Journal of Womens Health, Issues and CareISSN: 2325-9795

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Perspective, J Womens Health Vol: 12 Issue: 2

Endometrial Cancer: Causes, Symptoms, Diagnosis and Treatment

Shinchen Kim*

Department of Pharmaceutical Sciences, Tohoku University Hospital, Miyagi, Japan

*Corresponding Author: Shinchen Kim
Department of Pharmaceutical Sciences
Tohoku University Hospital, Miyagi, Japan

Received date: 22 March, 2023, Manuscript No. JWHIC-23-99318;
Editor assigned date: 24 March, 2023, PreQC No. JWHIC-23-99318 (PQ);
Reviewed date: 15 April, 2023, QC No. JWHIC-23-99318;
Revised date: 22 April, 2023, Manuscript No. JWHIC-23-99318 (R);
Published date: 28 April, 2023, DOI: 10.4172/2325-9795.1000434.

Citation: Kim S (2023) Endometrial Cancer: Causes, Symptoms, Diagnosis, and Treatment. J Womens Health 12:2.

Keywords: Endometrial cancer


Endometrial cancer is a type of cancer that affects the lining of the uterus, called the endometrium. It is the most common type of uterine cancer and primarily affects postmenopausal women. By increasing awareness and understanding of this condition, aim to promote early detection, effective treatment, and improved outcomes for those affected by endometrial cancer. Endometrial cancer arises when the cells in the lining of the uterus undergo abnormal changes and begin to multiply uncontrollably. The exact cause of endometrial cancer is unknown, but certain risk factors have been identified. These include obesity, hormonal imbalances, such as an excess of estrogen relative to progesterone, diabetes, hypertension, a history of endometrial hyperplasia, and a family history of certain cancers.

Symptoms of endometrial cancer

Symptoms and warning signs early-stage endometrial cancer may not produce noticeable symptoms. However, as the disease progresses, women may experience the following warning signs.

Abnormal vaginal bleeding: The most common symptom of endometrial cancer is abnormal vaginal bleeding. This may include postmenopausal bleeding, heavy or prolonged menstrual bleeding, or bleeding between periods.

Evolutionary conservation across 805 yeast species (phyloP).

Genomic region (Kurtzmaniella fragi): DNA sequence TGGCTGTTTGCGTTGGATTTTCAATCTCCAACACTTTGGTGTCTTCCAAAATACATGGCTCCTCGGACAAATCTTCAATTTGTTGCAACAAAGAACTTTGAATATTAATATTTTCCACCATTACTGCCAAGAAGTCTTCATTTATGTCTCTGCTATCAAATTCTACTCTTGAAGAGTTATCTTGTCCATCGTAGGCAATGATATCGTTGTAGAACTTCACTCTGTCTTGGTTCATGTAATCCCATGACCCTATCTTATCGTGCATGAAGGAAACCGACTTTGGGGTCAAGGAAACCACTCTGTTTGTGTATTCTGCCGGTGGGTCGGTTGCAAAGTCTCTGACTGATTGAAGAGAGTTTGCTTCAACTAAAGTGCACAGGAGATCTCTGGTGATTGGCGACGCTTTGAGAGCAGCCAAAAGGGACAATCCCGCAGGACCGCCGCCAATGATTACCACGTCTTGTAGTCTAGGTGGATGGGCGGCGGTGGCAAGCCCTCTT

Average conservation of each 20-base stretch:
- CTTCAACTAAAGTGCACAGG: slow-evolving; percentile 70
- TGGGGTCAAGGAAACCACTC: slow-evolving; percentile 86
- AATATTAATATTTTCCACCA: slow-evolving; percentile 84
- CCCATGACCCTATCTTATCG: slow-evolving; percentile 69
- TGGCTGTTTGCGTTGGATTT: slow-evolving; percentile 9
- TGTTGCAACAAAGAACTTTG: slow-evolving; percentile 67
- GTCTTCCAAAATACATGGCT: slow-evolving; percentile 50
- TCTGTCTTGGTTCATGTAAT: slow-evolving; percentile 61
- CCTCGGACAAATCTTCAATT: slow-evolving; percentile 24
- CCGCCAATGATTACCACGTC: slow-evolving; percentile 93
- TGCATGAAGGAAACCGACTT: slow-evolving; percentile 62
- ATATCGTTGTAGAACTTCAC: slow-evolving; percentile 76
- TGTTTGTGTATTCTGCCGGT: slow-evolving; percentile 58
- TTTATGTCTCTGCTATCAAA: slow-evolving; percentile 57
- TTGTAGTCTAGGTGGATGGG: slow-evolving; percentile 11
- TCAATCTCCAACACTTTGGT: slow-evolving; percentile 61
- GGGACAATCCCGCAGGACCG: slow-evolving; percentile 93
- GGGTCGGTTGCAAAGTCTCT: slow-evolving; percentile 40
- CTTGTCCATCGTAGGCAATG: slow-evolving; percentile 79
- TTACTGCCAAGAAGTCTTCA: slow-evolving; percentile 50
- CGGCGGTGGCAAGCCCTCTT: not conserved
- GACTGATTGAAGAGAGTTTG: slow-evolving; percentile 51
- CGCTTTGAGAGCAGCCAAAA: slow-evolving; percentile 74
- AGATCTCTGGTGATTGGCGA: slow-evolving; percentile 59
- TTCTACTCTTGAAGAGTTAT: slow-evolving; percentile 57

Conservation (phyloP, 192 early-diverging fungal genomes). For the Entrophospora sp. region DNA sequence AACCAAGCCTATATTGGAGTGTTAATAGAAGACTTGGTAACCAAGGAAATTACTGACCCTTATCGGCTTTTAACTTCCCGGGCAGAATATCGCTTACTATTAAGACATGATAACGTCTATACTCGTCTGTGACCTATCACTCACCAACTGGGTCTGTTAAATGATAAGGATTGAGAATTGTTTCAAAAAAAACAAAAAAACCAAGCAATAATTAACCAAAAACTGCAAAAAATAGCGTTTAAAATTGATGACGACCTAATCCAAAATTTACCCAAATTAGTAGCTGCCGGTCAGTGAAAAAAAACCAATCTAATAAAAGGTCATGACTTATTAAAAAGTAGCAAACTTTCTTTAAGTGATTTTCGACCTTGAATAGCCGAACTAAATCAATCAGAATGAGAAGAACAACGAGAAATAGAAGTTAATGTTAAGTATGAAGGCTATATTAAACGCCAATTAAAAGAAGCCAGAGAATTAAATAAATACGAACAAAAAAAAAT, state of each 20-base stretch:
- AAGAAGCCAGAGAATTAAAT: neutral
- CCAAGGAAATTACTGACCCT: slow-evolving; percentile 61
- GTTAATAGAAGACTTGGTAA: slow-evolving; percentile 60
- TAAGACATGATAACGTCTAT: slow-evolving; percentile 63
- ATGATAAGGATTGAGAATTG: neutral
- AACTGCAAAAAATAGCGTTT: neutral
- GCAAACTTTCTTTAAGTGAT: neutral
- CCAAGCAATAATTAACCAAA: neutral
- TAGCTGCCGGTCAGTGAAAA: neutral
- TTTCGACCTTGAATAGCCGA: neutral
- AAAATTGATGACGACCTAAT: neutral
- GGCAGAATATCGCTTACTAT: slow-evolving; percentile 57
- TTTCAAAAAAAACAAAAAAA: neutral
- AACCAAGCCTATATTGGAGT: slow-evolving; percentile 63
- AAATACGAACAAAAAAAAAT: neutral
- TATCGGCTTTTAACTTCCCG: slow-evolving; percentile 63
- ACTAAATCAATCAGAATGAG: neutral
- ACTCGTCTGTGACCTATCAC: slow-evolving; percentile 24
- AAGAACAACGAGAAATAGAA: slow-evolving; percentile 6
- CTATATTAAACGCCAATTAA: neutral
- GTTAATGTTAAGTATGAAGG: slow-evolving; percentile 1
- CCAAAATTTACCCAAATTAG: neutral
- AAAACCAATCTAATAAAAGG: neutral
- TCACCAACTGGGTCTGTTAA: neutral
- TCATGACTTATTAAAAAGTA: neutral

Pelvic pain: Persistent pelvic pain, discomfort, or a feeling of pressure in the pelvic region may occur.

Changes in urination: Some women may experience changes in urination, such as increased frequency or pain during urination.

Unexplained weight loss: Unintentional weight loss without changes in diet or physical activity can be a symptom of advanced endometrial cancer.

Diagnosis and staging

If endometrial cancer is suspected, several diagnostic tests may be performed:

Transvaginal ultrasound: This imaging test uses sound waves to produce images of the uterus and can help determine the thickness of the endometrium and identify any abnormalities.

Endometrial biopsy: In this procedure, a small sample of tissue is taken from the lining of the uterus and examined under a microscope to check for cancer cells.

Hysteroscopy: A thin, lighted tube (hysteroscope) is inserted into the uterus through the vagina and cervix to visually examine the uterus and collect tissue samples for biopsy.

Imaging tests: Imaging techniques such as Computed Tomography (CT) scans or Magnetic Resonance Imaging (MRI) may be used to determine the extent of the cancer and whether it has spread to other areas. Once endometrial cancer is diagnosed, staging is done to determine the extent of the disease. This helps guide treatment decisions. The stages range from I to IV, with stage I being confined to the uterus and stage IV indicating the cancer has spread to distant organs.


Treatment for endometrial cancer depends on the stage and characteristics of the tumor, as well as the woman's overall health and preferences. The primary treatment for endometrial cancer is usually a hysterectomy, which involves the removal of the uterus and often the fallopian tubes and ovaries. Lymph nodes in the pelvis and abdomen may also be removed to check for spread. In some cases, minimally invasive surgery, such as laparoscopic or robotic-assisted surgery, may be possible. Radiation therapy uses high-energy beams to target and kill cancer cells. It may be used before surgery to shrink tumors, after surgery to kill remaining cancer cells.


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